More than two years ago, this is what I had to say about Citizens United:
Now in the wake of Citizens United vs. FEC plenty has been said about the folly of corporate personhood and the opened floodgates courtesy of the patriotic, non-activist majority on the Supreme Court. There appears to be widespread consensus that this is a bad thing. This is all correct, of course, but here is the thing: you have no idea how fucking ridiculous this is going to get in 2012. We will look back on 2008 as a simpler time.
A decent guess is impossible to generate since we are in uncharted waters from this point forward. An obvious guess would be another 100% increase; I think that will be a baseline. The campaigns themselves will double the $1.5 billion spent by all contenders in 2008. How much will corporate groups – not to mention various other tax code loophole groups – toss on the fire? Another $3 billion seems like a reasonable guess, equal to the amount that the candidates spend on the books. I think that's an understatement. $10 billion? $20 billion? More? It's not out of the question. I could just be a pessimist, but I think we are in for something so grotesque and ridiculous that we'll scarcely be able to grasp it.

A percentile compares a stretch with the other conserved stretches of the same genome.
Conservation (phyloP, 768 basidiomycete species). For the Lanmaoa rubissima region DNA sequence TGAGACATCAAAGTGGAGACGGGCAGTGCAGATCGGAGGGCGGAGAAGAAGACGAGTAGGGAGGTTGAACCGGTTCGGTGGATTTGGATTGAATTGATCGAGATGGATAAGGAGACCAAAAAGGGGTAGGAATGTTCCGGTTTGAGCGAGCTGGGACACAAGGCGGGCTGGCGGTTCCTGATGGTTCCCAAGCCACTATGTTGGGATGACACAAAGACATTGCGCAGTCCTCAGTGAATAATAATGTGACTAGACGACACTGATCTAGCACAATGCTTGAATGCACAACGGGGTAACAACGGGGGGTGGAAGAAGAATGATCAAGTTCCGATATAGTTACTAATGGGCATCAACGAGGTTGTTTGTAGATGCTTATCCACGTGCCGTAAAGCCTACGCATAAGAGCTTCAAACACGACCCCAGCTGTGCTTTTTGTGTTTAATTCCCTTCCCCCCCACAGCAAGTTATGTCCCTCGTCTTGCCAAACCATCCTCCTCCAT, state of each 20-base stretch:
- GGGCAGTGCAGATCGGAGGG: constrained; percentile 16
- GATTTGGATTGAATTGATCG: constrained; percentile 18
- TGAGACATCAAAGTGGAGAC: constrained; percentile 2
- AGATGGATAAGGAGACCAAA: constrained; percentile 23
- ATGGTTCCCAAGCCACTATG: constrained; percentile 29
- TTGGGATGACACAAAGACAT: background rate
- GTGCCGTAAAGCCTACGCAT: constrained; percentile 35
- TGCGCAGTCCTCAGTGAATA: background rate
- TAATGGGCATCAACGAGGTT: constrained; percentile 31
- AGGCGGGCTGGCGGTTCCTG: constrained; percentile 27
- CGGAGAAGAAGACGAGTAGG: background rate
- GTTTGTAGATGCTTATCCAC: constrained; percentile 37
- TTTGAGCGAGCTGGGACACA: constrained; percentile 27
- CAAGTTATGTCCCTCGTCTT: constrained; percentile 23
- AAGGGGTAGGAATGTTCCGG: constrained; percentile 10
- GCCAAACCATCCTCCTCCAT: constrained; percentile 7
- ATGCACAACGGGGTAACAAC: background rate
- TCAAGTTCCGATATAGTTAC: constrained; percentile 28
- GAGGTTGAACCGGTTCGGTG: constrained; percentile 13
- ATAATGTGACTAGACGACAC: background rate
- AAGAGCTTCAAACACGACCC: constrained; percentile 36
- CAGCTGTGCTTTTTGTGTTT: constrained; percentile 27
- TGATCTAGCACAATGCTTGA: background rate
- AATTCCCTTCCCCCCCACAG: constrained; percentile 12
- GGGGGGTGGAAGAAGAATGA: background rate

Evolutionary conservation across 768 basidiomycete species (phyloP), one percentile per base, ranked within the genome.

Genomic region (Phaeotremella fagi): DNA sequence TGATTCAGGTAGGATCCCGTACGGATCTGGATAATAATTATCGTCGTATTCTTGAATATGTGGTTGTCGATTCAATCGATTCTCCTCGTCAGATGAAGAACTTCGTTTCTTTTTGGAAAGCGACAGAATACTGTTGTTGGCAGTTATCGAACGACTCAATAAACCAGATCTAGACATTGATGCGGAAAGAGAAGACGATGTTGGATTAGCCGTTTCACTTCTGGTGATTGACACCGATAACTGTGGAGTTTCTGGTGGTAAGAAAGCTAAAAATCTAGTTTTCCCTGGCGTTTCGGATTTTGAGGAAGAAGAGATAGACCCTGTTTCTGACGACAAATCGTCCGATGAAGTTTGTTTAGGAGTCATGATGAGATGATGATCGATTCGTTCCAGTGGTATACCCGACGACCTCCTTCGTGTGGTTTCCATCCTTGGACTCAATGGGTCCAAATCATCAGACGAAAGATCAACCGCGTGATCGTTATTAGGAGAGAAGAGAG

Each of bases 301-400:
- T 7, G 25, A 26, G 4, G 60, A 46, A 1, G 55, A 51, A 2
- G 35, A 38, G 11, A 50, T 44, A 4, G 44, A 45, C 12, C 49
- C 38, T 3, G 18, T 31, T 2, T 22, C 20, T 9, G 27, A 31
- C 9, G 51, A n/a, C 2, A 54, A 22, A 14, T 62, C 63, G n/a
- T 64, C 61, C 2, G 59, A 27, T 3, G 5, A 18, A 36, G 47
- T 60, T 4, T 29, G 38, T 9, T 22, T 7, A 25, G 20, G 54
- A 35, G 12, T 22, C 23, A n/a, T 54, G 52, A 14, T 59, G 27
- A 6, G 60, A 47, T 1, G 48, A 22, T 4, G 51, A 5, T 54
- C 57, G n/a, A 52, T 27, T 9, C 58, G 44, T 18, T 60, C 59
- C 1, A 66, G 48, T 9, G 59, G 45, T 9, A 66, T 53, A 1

Given what just happened in Wisconsin, I think we're beginning to get a clearer picture of what elections will look like when conducted in the midst of a tsunami of unregulated corporate money. Did money make a difference in the outcome? That's hard to say definitively. But we certainly are entering uncharted waters and if we needed yet another way to make the electoral process seem rigged, inaccessible, and futile to the ordinary voter, rest assured that we have found it.